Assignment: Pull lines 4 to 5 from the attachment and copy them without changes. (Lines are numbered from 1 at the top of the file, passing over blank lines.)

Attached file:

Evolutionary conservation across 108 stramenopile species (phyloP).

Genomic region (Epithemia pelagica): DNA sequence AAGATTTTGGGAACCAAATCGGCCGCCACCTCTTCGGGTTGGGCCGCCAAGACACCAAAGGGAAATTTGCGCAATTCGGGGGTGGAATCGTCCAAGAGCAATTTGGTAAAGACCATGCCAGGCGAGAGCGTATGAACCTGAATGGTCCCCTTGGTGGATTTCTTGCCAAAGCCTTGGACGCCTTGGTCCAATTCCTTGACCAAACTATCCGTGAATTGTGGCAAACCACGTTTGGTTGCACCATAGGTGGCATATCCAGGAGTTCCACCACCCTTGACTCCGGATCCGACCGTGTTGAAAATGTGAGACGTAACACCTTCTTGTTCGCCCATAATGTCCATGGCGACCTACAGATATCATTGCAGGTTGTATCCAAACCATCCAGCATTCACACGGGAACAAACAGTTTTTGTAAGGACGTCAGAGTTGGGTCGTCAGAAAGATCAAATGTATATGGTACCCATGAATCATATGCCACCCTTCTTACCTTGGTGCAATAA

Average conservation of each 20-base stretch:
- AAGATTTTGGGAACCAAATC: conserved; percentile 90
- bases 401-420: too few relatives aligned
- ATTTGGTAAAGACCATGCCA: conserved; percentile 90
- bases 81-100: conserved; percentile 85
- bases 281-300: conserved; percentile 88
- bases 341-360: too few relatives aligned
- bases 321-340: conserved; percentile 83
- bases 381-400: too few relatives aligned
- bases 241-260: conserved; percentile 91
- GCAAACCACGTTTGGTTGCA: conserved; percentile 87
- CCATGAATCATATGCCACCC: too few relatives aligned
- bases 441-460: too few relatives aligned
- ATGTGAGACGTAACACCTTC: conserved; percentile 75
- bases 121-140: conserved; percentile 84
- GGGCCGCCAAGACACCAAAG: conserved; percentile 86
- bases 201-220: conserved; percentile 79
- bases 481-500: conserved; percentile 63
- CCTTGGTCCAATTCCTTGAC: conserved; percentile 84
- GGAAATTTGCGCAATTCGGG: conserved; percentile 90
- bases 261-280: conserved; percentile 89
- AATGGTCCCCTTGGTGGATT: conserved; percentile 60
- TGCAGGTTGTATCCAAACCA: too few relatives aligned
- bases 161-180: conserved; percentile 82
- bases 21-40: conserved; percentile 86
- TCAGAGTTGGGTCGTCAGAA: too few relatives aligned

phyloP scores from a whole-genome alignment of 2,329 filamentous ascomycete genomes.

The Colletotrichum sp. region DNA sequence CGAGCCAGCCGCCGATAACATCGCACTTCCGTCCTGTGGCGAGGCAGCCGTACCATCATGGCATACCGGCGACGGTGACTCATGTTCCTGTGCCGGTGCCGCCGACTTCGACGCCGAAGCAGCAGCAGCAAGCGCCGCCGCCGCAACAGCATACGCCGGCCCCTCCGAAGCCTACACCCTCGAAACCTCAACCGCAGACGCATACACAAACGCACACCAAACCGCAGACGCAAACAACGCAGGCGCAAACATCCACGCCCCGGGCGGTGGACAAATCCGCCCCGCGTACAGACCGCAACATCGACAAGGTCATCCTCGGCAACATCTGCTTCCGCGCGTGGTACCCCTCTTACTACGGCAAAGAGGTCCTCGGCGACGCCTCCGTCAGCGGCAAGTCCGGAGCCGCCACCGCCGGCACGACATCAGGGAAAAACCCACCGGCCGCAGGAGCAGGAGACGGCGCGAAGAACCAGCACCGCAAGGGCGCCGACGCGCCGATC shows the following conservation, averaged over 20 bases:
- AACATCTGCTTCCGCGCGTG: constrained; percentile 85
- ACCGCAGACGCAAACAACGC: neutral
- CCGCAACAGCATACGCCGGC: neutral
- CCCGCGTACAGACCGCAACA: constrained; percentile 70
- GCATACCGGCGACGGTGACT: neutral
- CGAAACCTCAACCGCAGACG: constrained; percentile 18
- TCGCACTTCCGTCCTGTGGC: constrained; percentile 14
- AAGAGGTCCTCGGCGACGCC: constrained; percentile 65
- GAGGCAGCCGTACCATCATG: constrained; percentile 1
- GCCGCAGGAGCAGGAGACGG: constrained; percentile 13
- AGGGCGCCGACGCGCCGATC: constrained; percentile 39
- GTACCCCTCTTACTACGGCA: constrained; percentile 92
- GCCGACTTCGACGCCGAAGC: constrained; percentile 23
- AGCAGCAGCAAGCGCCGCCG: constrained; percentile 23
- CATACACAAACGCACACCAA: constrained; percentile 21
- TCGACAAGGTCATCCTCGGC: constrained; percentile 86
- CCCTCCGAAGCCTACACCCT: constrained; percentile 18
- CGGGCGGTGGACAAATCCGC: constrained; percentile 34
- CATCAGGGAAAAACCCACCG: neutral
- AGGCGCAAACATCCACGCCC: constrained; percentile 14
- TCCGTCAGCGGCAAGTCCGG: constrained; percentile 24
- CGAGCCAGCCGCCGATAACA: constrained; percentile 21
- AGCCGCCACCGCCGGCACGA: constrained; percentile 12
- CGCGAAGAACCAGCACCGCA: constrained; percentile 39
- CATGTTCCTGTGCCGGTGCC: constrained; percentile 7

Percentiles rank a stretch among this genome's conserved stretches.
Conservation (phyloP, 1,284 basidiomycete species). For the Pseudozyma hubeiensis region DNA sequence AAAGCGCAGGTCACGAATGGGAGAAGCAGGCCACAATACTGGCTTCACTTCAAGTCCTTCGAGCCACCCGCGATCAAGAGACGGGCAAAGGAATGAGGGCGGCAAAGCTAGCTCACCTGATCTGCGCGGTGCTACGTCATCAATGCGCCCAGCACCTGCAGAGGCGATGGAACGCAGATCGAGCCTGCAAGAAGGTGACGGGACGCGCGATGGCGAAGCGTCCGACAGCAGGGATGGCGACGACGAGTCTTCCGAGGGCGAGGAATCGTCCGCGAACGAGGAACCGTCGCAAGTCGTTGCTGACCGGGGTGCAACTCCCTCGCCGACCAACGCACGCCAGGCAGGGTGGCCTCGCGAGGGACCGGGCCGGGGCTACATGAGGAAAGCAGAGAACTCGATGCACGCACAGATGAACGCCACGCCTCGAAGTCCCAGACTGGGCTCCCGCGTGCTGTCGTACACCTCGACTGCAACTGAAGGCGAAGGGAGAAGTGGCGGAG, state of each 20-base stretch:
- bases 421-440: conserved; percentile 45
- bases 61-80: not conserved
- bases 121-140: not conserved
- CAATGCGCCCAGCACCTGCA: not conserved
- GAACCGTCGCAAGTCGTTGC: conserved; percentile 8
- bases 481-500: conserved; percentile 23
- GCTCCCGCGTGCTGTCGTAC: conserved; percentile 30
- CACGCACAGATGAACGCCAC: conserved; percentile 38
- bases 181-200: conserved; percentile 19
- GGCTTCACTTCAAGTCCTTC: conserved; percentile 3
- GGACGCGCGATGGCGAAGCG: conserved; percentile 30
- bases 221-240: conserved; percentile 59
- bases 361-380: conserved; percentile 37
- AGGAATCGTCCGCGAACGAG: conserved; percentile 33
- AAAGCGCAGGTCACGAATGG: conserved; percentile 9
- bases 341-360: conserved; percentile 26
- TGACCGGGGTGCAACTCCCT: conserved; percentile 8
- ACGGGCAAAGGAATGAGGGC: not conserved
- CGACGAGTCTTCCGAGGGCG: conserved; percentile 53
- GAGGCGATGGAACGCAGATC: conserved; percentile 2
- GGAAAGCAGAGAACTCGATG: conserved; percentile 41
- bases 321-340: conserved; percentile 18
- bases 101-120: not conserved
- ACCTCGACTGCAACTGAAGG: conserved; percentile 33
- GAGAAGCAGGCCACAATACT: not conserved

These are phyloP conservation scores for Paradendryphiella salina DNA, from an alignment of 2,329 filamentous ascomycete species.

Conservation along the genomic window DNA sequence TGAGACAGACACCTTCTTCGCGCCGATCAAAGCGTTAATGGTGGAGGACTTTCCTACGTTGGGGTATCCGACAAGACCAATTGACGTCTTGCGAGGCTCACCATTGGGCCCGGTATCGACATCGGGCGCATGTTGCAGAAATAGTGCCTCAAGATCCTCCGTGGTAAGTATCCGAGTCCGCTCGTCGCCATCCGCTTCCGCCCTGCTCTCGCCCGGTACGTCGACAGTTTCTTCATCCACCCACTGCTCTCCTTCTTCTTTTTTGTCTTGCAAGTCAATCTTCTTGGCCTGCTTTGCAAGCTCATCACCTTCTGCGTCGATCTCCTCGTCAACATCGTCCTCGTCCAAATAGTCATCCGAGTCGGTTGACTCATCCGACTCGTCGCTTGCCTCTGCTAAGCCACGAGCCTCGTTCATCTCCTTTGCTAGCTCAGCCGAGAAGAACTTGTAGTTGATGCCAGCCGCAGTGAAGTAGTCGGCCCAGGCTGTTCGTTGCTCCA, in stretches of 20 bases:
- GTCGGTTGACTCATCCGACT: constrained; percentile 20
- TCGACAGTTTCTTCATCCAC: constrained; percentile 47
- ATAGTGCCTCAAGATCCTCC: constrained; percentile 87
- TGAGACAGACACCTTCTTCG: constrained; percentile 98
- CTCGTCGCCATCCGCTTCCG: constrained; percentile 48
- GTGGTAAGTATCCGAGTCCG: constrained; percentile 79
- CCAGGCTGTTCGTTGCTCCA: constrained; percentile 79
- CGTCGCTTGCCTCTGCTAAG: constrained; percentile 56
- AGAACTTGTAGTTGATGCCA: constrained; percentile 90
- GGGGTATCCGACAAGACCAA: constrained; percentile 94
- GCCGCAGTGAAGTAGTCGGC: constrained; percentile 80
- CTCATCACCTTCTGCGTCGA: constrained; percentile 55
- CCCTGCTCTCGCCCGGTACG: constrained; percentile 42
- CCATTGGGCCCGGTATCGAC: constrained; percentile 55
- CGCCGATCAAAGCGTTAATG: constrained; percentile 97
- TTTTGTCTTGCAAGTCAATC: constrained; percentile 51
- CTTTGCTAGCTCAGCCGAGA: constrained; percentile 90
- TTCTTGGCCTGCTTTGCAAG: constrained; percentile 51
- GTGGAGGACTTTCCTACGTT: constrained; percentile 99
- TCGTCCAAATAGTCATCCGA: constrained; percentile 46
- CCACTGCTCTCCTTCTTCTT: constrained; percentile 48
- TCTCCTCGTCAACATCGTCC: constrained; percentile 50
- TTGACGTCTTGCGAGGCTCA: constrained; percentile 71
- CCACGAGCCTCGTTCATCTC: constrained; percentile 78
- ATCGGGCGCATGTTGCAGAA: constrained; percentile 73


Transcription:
- AAGATTTTGGGAACCAAATC: conserved; percentile 90
- bases 401-420: too few relatives aligned